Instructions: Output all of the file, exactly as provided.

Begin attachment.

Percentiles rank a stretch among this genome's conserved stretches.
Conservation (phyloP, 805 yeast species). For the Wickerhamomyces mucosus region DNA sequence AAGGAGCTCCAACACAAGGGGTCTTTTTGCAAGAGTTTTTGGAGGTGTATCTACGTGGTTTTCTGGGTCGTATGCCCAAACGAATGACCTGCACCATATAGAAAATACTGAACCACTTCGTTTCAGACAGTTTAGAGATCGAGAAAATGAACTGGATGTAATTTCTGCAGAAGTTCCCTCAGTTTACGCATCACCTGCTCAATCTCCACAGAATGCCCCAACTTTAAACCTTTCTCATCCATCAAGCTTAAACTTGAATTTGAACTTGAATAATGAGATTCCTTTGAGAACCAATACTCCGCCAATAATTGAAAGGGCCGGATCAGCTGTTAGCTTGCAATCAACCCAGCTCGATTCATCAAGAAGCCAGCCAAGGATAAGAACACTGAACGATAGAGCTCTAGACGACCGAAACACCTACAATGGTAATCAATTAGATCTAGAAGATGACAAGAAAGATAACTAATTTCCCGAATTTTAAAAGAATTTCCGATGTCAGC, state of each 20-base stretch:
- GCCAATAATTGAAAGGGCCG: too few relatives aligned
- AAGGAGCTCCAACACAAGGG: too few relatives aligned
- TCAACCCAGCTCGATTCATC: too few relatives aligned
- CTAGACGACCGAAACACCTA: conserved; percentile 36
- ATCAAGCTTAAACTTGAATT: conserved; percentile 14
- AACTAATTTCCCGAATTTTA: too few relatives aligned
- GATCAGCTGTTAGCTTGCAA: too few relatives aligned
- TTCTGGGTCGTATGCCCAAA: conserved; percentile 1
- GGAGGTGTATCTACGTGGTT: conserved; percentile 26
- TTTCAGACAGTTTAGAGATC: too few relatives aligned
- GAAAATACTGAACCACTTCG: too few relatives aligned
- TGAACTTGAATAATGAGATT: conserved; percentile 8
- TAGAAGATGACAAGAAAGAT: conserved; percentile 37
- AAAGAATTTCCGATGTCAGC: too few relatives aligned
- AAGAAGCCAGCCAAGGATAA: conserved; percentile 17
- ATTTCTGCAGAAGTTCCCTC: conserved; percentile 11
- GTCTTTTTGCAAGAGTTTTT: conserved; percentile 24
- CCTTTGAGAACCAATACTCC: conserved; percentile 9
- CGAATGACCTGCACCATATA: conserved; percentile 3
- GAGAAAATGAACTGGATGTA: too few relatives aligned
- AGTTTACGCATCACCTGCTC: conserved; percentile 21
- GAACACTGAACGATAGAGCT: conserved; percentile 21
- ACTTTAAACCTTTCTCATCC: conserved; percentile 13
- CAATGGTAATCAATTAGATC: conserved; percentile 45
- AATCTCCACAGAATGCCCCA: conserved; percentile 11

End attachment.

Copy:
Percentiles rank a stretch among this genome's conserved stretches.
Conservation (phyloP, 805 yeast species). For the Wickerhamomyces mucosus region DNA sequence AAGGAGCTCCAACACAAGGGGTCTTTTTGCAAGAGTTTTTGGAGGTGTATCTACGTGGTTTTCTGGGTCGTATGCCCAAACGAATGACCTGCACCATATAGAAAATACTGAACCACTTCGTTTCAGACAGTTTAGAGATCGAGAAAATGAACTGGATGTAATTTCTGCAGAAGTTCCCTCAGTTTACGCATCACCTGCTCAATCTCCACAGAATGCCCCAACTTTAAACCTTTCTCATCCATCAAGCTTAAACTTGAATTTGAACTTGAATAATGAGATTCCTTTGAGAACCAATACTCCGCCAATAATTGAAAGGGCCGGATCAGCTGTTAGCTTGCAATCAACCCAGCTCGATTCATCAAGAAGCCAGCCAAGGATAAGAACACTGAACGATAGAGCTCTAGACGACCGAAACACCTACAATGGTAATCAATTAGATCTAGAAGATGACAAGAAAGATAACTAATTTCCCGAATTTTAAAAGAATTTCCGATGTCAGC, state of each 20-base stretch:
- GCCAATAATTGAAAGGGCCG: too few relatives aligned
- AAGGAGCTCCAACACAAGGG: too few relatives aligned
- TCAACCCAGCTCGATTCATC: too few relatives aligned
- CTAGACGACCGAAACACCTA: conserved; percentile 36
- ATCAAGCTTAAACTTGAATT: conserved; percentile 14
- AACTAATTTCCCGAATTTTA: too few relatives aligned
- GATCAGCTGTTAGCTTGCAA: too few relatives aligned
- TTCTGGGTCGTATGCCCAAA: conserved; percentile 1
- GGAGGTGTATCTACGTGGTT: conserved; percentile 26
- TTTCAGACAGTTTAGAGATC: too few relatives aligned
- GAAAATACTGAACCACTTCG: too few relatives aligned
- TGAACTTGAATAATGAGATT: conserved; percentile 8
- TAGAAGATGACAAGAAAGAT: conserved; percentile 37
- AAAGAATTTCCGATGTCAGC: too few relatives aligned
- AAGAAGCCAGCCAAGGATAA: conserved; percentile 17
- ATTTCTGCAGAAGTTCCCTC: conserved; percentile 11
- GTCTTTTTGCAAGAGTTTTT: conserved; percentile 24
- CCTTTGAGAACCAATACTCC: conserved; percentile 9
- CGAATGACCTGCACCATATA: conserved; percentile 3
- GAGAAAATGAACTGGATGTA: too few relatives aligned
- AGTTTACGCATCACCTGCTC: conserved; percentile 21
- GAACACTGAACGATAGAGCT: conserved; percentile 21
- ACTTTAAACCTTTCTCATCC: conserved; percentile 13
- CAATGGTAATCAATTAGATC: conserved; percentile 45
- AATCTCCACAGAATGCCCCA: conserved; percentile 11